The Wife

Obviously, I don’t have what you would call a traditional marriage. Sure, I’m married to my best friend, it’s been 4 years now, I think. Somewhere around there at least. She and I never know, and we can never really remember what day we got married or even the year. We always have to count back from major life events (obviously we hold it in very high regard and are super appreciate the institution…).

It usually goes something like this:

Broke up with this guy, 2 years ago, and before him I was dating this guy, so we got married in 2008.

For both of us.

The reality is, we got married on a sunny afternoon, after a long 4th of July weekend, Monday the 7th, 2008. 7/7/08. You’d think we would be able to remember that (I don’t actually remember, I just had to look it up on my calendar). Truthfully, I’ve never been good with dates, or names, but faces, faces I always almost remember…if I’ve made out with them. That always came in handy in a city like San Francisco. Unfortunately, I live in Chicago now, so everyone is a bit fuzzy, but I’m starting to recognize more people. But that is a story for another time, well, stories.

I met Laura when our mutual friend, Sowande, introduced us. I really was’t sure about this San Francisco waitress who was apparently from my neck of the woods (turns out, although we both say we’re from “Santa Cruz,” neither of us are, but still consider it the best option for explaining where we’re from), but I was told to be cordial and give it some time and I’d come around (apparently I had a bad habit of not being very nice to people off the bat, could you imagine?!). Well, she jumped in the front seat of my car and 2 blocks later, we came to a stop at a light. She looks out the window and rolls it down, and in the middle of her own story as the light is turning green, leans out, looks at a homo standing at the bus stop and says “nice blouse,” as we drive away, then continues to prattle on about dancing or work or something. Pretty much I was in love (as much love as a gay guy could be with a girl who he thinks is pretty but doesn’t want to put his junk any closer to her than need be, and it’s been dangerously close a few times, more on that later).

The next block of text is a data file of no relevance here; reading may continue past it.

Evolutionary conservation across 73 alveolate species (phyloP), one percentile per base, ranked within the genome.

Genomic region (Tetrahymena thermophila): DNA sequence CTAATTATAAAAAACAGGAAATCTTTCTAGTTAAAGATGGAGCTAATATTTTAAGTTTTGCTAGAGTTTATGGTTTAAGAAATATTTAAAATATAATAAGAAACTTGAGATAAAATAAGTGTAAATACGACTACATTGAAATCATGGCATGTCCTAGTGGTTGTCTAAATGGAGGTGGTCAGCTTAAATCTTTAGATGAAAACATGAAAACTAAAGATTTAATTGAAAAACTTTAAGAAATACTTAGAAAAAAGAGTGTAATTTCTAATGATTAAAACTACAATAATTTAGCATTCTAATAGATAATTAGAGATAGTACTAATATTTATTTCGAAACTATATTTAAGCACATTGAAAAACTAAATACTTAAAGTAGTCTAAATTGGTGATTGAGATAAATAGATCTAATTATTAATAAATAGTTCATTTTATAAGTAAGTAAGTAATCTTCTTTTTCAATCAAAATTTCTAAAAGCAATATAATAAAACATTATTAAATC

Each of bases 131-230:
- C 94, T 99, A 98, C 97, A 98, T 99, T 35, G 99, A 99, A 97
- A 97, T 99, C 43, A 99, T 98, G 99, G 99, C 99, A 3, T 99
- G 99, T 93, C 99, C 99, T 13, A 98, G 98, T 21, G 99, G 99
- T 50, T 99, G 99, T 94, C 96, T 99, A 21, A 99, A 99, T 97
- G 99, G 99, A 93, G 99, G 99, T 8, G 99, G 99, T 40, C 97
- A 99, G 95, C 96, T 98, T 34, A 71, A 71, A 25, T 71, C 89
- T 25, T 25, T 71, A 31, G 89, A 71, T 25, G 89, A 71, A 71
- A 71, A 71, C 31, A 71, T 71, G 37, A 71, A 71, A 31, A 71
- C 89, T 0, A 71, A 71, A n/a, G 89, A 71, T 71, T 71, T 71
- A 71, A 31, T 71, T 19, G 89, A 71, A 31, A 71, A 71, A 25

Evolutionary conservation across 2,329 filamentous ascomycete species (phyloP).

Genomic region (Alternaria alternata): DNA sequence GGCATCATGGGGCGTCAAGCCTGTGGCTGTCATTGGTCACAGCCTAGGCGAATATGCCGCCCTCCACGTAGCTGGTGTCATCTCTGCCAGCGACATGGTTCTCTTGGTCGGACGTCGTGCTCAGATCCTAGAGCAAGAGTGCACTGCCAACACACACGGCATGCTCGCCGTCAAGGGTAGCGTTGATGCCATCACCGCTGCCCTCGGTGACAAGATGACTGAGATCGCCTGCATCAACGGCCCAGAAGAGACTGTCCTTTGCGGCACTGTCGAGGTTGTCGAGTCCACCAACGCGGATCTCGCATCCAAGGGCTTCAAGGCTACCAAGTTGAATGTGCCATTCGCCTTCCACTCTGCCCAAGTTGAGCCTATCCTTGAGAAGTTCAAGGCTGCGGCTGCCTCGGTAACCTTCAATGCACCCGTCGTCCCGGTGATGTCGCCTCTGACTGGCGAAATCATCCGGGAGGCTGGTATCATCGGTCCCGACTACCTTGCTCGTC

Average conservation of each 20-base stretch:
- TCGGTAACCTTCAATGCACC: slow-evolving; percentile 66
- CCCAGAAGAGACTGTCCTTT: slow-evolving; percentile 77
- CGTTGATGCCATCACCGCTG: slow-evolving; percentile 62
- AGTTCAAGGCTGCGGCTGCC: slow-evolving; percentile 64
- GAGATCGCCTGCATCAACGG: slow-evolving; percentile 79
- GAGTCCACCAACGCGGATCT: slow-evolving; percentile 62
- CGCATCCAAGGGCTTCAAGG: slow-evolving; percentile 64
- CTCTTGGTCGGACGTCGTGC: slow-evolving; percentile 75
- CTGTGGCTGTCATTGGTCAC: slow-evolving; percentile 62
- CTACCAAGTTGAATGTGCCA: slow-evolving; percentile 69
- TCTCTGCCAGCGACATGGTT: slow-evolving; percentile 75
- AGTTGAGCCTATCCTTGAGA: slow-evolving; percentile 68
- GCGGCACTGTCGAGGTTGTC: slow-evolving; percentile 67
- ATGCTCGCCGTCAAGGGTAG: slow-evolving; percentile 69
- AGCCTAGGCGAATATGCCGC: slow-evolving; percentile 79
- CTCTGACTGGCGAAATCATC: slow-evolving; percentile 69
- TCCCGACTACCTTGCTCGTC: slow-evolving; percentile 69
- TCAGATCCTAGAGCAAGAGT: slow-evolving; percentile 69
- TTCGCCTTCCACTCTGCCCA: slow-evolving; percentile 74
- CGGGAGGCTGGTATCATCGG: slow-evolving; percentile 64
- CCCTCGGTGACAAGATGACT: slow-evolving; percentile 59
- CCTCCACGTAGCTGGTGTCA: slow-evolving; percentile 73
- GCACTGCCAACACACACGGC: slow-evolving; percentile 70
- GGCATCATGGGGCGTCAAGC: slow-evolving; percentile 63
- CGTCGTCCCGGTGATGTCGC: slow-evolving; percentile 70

Laura and I got married for a fairly specific reason. Insurance. I had it, she needed it (cause the Peace Corps had just kind of fucked her over. Not my story to tell, you can read all about it when she releases her book next year, titled “Lonely Goats and Ballet Flats”). Anyway, it only made sense that we got married (I did offer on our whirlwind Vegas trip before she left for the middle of no where, Asia, but she declined), because of course, what could possibly go wrong with a gay guy marrying his straight girl bestie?

The answer, not a whole lot actually.

In reality, it’s been a lot better of a situation than I thought it was going to be (at least for me). We’re still married, mostly because we said we were going to hold off on getting divorced until gay marriage was legal. Needless to say, we could be hitched for a while.